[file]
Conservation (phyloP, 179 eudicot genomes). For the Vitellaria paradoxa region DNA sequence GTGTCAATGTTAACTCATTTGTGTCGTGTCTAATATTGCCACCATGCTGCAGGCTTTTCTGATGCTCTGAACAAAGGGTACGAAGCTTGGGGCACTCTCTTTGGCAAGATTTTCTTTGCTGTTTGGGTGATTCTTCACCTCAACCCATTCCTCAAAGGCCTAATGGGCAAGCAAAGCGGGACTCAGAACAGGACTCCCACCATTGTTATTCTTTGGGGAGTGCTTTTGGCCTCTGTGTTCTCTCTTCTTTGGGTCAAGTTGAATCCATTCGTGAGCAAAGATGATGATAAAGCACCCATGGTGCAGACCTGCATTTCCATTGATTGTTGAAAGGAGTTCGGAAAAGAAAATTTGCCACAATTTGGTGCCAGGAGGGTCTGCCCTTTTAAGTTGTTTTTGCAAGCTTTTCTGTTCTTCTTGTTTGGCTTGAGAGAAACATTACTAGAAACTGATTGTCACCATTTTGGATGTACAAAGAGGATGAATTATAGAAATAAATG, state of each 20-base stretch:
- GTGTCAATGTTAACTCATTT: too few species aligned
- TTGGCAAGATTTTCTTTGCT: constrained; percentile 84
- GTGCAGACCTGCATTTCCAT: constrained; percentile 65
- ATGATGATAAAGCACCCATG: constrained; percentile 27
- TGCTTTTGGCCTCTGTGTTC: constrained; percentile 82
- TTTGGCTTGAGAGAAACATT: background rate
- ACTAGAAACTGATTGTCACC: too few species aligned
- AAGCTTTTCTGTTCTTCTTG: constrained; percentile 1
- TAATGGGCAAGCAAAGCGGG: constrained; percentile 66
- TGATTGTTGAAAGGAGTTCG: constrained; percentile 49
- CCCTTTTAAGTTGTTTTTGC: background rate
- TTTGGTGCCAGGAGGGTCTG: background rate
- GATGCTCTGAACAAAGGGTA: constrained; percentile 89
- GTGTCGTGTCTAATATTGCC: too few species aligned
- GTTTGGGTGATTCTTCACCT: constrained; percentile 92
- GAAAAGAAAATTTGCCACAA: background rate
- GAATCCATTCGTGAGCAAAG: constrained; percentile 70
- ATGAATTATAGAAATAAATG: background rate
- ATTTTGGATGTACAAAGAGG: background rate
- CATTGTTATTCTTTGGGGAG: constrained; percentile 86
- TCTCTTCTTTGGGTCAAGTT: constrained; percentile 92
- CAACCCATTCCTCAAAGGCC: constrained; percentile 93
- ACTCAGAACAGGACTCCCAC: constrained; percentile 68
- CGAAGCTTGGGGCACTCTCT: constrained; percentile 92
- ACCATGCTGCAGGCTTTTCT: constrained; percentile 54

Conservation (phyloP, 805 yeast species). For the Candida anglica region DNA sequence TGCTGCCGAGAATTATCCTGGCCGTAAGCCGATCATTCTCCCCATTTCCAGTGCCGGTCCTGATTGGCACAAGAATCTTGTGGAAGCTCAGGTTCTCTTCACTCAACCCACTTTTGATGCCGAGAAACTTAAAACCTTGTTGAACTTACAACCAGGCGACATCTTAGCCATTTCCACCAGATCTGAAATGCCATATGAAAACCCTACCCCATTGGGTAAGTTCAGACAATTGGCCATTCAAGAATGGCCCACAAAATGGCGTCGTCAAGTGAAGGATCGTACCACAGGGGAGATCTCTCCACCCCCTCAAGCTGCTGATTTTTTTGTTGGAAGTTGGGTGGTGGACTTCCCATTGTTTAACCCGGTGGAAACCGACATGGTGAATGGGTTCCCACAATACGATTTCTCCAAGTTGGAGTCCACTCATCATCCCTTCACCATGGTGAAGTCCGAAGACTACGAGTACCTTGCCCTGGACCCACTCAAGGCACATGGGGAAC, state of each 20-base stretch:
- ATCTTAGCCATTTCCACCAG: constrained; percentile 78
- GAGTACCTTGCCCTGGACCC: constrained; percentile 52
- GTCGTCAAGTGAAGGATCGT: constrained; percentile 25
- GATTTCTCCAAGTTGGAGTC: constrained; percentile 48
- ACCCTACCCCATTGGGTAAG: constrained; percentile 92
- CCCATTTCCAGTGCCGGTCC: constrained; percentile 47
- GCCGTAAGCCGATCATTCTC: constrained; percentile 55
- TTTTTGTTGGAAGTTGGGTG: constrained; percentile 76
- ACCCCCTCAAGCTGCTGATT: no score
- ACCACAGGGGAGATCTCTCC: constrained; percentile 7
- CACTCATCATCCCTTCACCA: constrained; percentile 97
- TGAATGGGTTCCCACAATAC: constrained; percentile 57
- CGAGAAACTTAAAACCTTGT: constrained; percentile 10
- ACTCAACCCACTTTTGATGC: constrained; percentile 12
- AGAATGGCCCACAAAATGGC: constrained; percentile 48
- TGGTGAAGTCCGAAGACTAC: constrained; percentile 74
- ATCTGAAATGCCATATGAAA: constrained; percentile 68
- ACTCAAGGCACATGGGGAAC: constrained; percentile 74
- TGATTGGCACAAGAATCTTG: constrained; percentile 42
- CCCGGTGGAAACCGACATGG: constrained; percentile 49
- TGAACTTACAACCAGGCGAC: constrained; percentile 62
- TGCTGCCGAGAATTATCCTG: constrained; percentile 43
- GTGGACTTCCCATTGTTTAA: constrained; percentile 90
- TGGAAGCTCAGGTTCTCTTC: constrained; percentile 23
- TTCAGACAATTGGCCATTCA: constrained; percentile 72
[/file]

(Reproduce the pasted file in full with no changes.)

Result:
Conservation (phyloP, 179 eudicot genomes). For the Vitellaria paradoxa region DNA sequence GTGTCAATGTTAACTCATTTGTGTCGTGTCTAATATTGCCACCATGCTGCAGGCTTTTCTGATGCTCTGAACAAAGGGTACGAAGCTTGGGGCACTCTCTTTGGCAAGATTTTCTTTGCTGTTTGGGTGATTCTTCACCTCAACCCATTCCTCAAAGGCCTAATGGGCAAGCAAAGCGGGACTCAGAACAGGACTCCCACCATTGTTATTCTTTGGGGAGTGCTTTTGGCCTCTGTGTTCTCTCTTCTTTGGGTCAAGTTGAATCCATTCGTGAGCAAAGATGATGATAAAGCACCCATGGTGCAGACCTGCATTTCCATTGATTGTTGAAAGGAGTTCGGAAAAGAAAATTTGCCACAATTTGGTGCCAGGAGGGTCTGCCCTTTTAAGTTGTTTTTGCAAGCTTTTCTGTTCTTCTTGTTTGGCTTGAGAGAAACATTACTAGAAACTGATTGTCACCATTTTGGATGTACAAAGAGGATGAATTATAGAAATAAATG, state of each 20-base stretch:
- GTGTCAATGTTAACTCATTT: too few species aligned
- TTGGCAAGATTTTCTTTGCT: constrained; percentile 84
- GTGCAGACCTGCATTTCCAT: constrained; percentile 65
- ATGATGATAAAGCACCCATG: constrained; percentile 27
- TGCTTTTGGCCTCTGTGTTC: constrained; percentile 82
- TTTGGCTTGAGAGAAACATT: background rate
- ACTAGAAACTGATTGTCACC: too few species aligned
- AAGCTTTTCTGTTCTTCTTG: constrained; percentile 1
- TAATGGGCAAGCAAAGCGGG: constrained; percentile 66
- TGATTGTTGAAAGGAGTTCG: constrained; percentile 49
- CCCTTTTAAGTTGTTTTTGC: background rate
- TTTGGTGCCAGGAGGGTCTG: background rate
- GATGCTCTGAACAAAGGGTA: constrained; percentile 89
- GTGTCGTGTCTAATATTGCC: too few species aligned
- GTTTGGGTGATTCTTCACCT: constrained; percentile 92
- GAAAAGAAAATTTGCCACAA: background rate
- GAATCCATTCGTGAGCAAAG: constrained; percentile 70
- ATGAATTATAGAAATAAATG: background rate
- ATTTTGGATGTACAAAGAGG: background rate
- CATTGTTATTCTTTGGGGAG: constrained; percentile 86
- TCTCTTCTTTGGGTCAAGTT: constrained; percentile 92
- CAACCCATTCCTCAAAGGCC: constrained; percentile 93
- ACTCAGAACAGGACTCCCAC: constrained; percentile 68
- CGAAGCTTGGGGCACTCTCT: constrained; percentile 92
- ACCATGCTGCAGGCTTTTCT: constrained; percentile 54

Conservation (phyloP, 805 yeast species). For the Candida anglica region DNA sequence TGCTGCCGAGAATTATCCTGGCCGTAAGCCGATCATTCTCCCCATTTCCAGTGCCGGTCCTGATTGGCACAAGAATCTTGTGGAAGCTCAGGTTCTCTTCACTCAACCCACTTTTGATGCCGAGAAACTTAAAACCTTGTTGAACTTACAACCAGGCGACATCTTAGCCATTTCCACCAGATCTGAAATGCCATATGAAAACCCTACCCCATTGGGTAAGTTCAGACAATTGGCCATTCAAGAATGGCCCACAAAATGGCGTCGTCAAGTGAAGGATCGTACCACAGGGGAGATCTCTCCACCCCCTCAAGCTGCTGATTTTTTTGTTGGAAGTTGGGTGGTGGACTTCCCATTGTTTAACCCGGTGGAAACCGACATGGTGAATGGGTTCCCACAATACGATTTCTCCAAGTTGGAGTCCACTCATCATCCCTTCACCATGGTGAAGTCCGAAGACTACGAGTACCTTGCCCTGGACCCACTCAAGGCACATGGGGAAC, state of each 20-base stretch:
- ATCTTAGCCATTTCCACCAG: constrained; percentile 78
- GAGTACCTTGCCCTGGACCC: constrained; percentile 52
- GTCGTCAAGTGAAGGATCGT: constrained; percentile 25
- GATTTCTCCAAGTTGGAGTC: constrained; percentile 48
- ACCCTACCCCATTGGGTAAG: constrained; percentile 92
- CCCATTTCCAGTGCCGGTCC: constrained; percentile 47
- GCCGTAAGCCGATCATTCTC: constrained; percentile 55
- TTTTTGTTGGAAGTTGGGTG: constrained; percentile 76
- ACCCCCTCAAGCTGCTGATT: no score
- ACCACAGGGGAGATCTCTCC: constrained; percentile 7
- CACTCATCATCCCTTCACCA: constrained; percentile 97
- TGAATGGGTTCCCACAATAC: constrained; percentile 57
- CGAGAAACTTAAAACCTTGT: constrained; percentile 10
- ACTCAACCCACTTTTGATGC: constrained; percentile 12
- AGAATGGCCCACAAAATGGC: constrained; percentile 48
- TGGTGAAGTCCGAAGACTAC: constrained; percentile 74
- ATCTGAAATGCCATATGAAA: constrained; percentile 68
- ACTCAAGGCACATGGGGAAC: constrained; percentile 74
- TGATTGGCACAAGAATCTTG: constrained; percentile 42
- CCCGGTGGAAACCGACATGG: constrained; percentile 49
- TGAACTTACAACCAGGCGAC: constrained; percentile 62
- TGCTGCCGAGAATTATCCTG: constrained; percentile 43
- GTGGACTTCCCATTGTTTAA: constrained; percentile 90
- TGGAAGCTCAGGTTCTCTTC: constrained; percentile 23
- TTCAGACAATTGGCCATTCA: constrained; percentile 72